I’ve worked my way through some of the papers, and had had concerns about how the Bank had interpreted and applied the results. My former colleague, Ian Harrison, who consults as Tailrisk Economics, and is much more expert in the specialist risk aspects than I am, has worked his way carefully through each of the empirical papers the Bank has cited, and several that they should have cited, but did not. He has sent me a forthcoming paper “A House of Cards”, in which he has worked his way carefully through each of the Bank’s arguments and pieces of evidence. Cumulatively, it is a pretty damning read. Ian has given me permission to run some excerpts here, and I hope that when his paper is published it will get the attention it deserves.

On the international experience, Ian summarises as follows:

The international literature does not provide support  for the Bank’s contention that investor loans are riskier and owner-occupier loans. Four of the four studies that controlled for other loan attributes found that investor status had no impact, or only a trivial impact, on default rates. A European Banking Authority survey of 41 advanced modelling banks found that none identified investor status as a risk driver in their retail housing mortgage lending models.

A good example of what appears to have gone on is how the Bank has represented an important paper on the Irish experience

Lydon and McCarthy 2011 “What lies beneath? Understanding recent trends in Irish Mortgage arrears”

The graph presented in paragraph 11 of the March 2015 Consultation document presents data from the Lydon and McCarthy paper, which addressed the question of whether BTL [buy to let] status was, in itself, a default driver, or whether the higher default experience could be explained by differences in other loan characteristics.

It was found that after controlling for differences in LVR and servicing costs, BTL status had no impact on default rates.  The higher increase in observed BTL default rates was due to the fact that a larger share of BTL loans were made in the lead up to the GFC when underwriting standards were at their lowest point and house prices at a peak.

Naturally subsequent default rates were higher for investors who bought at the wrong time and who offered scant protection to the lender, but default rates would also have been higher than average for owner occupiers with the same characteristics.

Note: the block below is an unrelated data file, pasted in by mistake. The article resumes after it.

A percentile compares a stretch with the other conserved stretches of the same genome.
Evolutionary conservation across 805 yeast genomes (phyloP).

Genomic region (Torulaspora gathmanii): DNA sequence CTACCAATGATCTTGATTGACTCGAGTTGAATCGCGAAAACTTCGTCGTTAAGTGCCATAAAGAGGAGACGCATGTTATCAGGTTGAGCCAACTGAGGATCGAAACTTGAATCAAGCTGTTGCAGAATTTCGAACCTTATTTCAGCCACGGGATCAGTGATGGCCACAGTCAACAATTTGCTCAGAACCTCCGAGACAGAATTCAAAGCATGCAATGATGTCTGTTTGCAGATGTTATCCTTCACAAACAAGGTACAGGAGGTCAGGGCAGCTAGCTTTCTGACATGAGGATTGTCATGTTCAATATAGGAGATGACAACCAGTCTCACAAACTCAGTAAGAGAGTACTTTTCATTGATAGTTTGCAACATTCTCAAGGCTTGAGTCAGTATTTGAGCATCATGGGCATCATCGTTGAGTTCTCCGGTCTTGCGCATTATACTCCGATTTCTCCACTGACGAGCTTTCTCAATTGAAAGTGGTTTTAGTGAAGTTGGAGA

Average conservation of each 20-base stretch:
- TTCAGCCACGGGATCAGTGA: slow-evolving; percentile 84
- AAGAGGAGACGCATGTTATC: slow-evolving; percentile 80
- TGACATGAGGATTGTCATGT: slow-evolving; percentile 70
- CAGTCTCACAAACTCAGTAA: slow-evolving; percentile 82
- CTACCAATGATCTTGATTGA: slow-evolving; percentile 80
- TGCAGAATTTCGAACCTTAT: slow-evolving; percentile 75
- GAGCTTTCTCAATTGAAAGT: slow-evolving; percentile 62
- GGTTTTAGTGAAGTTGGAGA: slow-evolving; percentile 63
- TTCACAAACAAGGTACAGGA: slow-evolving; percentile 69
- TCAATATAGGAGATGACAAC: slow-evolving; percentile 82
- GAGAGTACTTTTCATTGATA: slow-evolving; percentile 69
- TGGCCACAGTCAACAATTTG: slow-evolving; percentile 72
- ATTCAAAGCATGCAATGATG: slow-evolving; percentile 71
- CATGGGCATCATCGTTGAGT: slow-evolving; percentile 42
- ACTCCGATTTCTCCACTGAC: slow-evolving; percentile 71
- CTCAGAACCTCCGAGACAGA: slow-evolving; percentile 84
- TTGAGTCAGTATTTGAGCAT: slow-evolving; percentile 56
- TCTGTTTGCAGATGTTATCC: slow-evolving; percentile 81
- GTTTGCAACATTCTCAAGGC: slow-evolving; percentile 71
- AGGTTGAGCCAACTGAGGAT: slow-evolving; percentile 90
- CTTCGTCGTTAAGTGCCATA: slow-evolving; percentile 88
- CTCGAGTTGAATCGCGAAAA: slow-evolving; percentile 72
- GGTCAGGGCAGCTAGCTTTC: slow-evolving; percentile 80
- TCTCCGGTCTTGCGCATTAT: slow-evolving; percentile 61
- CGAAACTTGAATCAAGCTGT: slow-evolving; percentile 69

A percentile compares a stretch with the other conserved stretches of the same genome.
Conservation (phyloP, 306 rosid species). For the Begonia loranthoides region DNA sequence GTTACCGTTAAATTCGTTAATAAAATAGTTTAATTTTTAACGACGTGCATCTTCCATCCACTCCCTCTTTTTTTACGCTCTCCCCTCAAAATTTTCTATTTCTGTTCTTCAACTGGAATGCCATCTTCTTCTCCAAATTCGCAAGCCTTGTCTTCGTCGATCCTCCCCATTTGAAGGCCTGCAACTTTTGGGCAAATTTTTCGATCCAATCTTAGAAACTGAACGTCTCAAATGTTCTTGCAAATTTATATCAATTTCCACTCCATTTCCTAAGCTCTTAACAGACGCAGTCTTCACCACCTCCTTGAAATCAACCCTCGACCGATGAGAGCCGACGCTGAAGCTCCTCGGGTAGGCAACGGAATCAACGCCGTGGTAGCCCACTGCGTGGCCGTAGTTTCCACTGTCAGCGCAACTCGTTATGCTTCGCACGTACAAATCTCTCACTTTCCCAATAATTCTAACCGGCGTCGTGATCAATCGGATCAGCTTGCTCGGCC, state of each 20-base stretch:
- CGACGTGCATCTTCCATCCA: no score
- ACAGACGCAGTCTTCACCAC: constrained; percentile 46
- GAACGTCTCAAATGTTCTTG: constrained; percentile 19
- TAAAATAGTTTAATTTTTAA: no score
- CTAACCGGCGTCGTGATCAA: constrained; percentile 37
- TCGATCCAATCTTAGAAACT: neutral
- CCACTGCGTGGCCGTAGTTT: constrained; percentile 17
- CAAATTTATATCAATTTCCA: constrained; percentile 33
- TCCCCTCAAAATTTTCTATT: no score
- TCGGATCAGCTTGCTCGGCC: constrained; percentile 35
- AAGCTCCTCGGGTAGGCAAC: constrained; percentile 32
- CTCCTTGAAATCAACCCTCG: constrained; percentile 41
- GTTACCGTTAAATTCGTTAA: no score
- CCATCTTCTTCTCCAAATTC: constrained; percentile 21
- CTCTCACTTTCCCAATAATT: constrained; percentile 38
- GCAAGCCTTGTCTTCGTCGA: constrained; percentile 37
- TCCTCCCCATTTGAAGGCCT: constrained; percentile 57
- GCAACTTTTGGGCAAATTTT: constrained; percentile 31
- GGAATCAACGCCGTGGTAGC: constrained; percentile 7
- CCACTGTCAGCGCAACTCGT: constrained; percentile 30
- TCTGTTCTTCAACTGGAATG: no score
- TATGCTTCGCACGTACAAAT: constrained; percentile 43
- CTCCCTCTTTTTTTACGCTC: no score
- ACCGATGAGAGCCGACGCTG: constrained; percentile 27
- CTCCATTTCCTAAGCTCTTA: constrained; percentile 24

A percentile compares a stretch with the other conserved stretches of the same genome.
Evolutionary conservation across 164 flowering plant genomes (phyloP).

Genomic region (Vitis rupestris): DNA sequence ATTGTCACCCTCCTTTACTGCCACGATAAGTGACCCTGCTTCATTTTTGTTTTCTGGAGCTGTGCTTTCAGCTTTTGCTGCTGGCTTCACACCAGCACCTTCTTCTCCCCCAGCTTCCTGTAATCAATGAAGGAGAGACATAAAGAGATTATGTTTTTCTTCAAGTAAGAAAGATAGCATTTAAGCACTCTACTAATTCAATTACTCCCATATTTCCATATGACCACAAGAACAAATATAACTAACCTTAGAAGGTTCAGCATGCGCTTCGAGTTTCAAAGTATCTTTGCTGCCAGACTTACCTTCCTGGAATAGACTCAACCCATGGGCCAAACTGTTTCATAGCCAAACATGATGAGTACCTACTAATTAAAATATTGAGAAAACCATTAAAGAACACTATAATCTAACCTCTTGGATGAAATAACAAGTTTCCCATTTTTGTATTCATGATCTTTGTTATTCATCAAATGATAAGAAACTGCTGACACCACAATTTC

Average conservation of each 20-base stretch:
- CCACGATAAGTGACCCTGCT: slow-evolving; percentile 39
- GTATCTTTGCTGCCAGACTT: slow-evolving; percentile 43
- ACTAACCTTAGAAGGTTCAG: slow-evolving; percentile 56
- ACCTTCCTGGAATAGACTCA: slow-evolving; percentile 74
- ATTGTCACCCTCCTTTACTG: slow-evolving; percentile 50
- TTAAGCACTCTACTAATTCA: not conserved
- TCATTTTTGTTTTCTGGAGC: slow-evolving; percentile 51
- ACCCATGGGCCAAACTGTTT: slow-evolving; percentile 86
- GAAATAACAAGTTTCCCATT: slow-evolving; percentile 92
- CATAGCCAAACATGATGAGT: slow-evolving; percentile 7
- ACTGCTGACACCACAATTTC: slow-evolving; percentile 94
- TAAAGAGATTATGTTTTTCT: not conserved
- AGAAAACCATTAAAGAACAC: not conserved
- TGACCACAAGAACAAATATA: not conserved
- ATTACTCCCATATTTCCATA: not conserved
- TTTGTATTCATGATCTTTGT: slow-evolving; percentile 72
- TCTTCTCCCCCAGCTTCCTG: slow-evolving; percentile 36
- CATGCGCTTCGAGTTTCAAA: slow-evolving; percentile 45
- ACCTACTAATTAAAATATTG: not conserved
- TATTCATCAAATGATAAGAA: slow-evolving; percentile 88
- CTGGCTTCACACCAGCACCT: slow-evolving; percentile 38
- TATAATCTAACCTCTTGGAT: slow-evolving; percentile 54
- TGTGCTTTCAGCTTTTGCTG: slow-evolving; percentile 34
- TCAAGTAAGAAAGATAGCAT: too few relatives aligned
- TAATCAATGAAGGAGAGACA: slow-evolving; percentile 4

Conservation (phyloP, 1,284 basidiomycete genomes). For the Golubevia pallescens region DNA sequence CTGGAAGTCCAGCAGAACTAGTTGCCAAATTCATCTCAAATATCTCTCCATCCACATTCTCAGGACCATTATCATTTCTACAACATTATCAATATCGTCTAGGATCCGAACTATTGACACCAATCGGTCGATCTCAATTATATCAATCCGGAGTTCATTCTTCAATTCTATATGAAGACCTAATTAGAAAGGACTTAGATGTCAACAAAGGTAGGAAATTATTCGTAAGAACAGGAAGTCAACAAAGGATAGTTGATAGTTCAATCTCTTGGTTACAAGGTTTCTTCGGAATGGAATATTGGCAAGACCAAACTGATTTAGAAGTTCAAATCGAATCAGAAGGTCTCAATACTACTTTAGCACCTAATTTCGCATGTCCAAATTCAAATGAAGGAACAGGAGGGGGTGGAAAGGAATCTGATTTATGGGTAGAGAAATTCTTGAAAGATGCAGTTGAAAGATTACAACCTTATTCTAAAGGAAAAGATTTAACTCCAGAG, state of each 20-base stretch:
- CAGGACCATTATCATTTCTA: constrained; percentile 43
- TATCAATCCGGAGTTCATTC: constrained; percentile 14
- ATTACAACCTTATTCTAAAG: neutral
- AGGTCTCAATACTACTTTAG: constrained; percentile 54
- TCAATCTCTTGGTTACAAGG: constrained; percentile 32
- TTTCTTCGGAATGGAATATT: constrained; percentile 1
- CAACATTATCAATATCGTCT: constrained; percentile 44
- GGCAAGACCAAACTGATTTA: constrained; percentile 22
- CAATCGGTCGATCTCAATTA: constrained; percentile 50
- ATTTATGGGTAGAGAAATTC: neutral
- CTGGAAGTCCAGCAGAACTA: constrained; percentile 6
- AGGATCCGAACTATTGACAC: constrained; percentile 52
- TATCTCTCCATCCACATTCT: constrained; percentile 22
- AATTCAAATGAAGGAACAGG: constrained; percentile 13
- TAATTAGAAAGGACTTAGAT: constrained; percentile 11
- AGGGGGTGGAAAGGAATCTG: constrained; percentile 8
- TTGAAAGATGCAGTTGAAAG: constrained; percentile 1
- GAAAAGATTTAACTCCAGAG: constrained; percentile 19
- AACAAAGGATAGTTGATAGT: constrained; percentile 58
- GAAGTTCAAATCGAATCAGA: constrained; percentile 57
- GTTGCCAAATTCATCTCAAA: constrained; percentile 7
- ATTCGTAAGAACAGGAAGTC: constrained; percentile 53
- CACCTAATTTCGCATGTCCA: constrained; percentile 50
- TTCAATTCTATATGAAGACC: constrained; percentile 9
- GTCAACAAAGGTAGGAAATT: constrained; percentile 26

The results of their analysis are presented in table 7 of the paper which shows that the coefficient  for the marginal impact of BTL status is 0.00.  This estimate is significant at the 1% level.

In a subsequent presentation (“The Irish Mortgage market in Context – Central Bank of Ireland 2011) the authors said:

“Controlling for LTV & MRTI…

Relative to next-time-buyers (NTB), FTB borrowers are 2% less likely to be in arrears

–whereas, no relative difference for BTL”(our emphasis)

The data presented in the Consultation document does not provide evidence that Irish BTL loans are a riskier asset class. It is misleading to represent the paper, as the Bank does in several documents, that it provides evidence that BTL loans are riskier.’

Or, in respect of a US study:

Palmer C. (2014) ‘Why do so many subprime borrowers default during the crisis: Loose credit or plummeting prices’

The Bank made the following statement:

“Palmer (2014) reports that default rates increased in a multivariate regression with loan to value ratio and for loans that were declared non-owner occupiers.”

In his paper Palmer uses comprehensive loan-level data to decompose sub-prime loan loss defaults amongst three default drivers. His conclusion is as follows.

Decomposing the observed deterioration in subprime loan performance, I find that the differential impact of the price cycle on later cohorts explains 60% of the rapid rise in default rates across subprime borrower cohorts. Loan characteristics, especially whether the mortgage had an interest-only period or was not fully amortizing, are important as well and explain 30% of the observed default rate differences across cohorts. Changing borrower characteristics, on the other hand, had little detectable effect on cohort outcomes. While quite predictive of individual default, borrower characteristics simply did not change enough across cohorts to explain the increase in defaults.”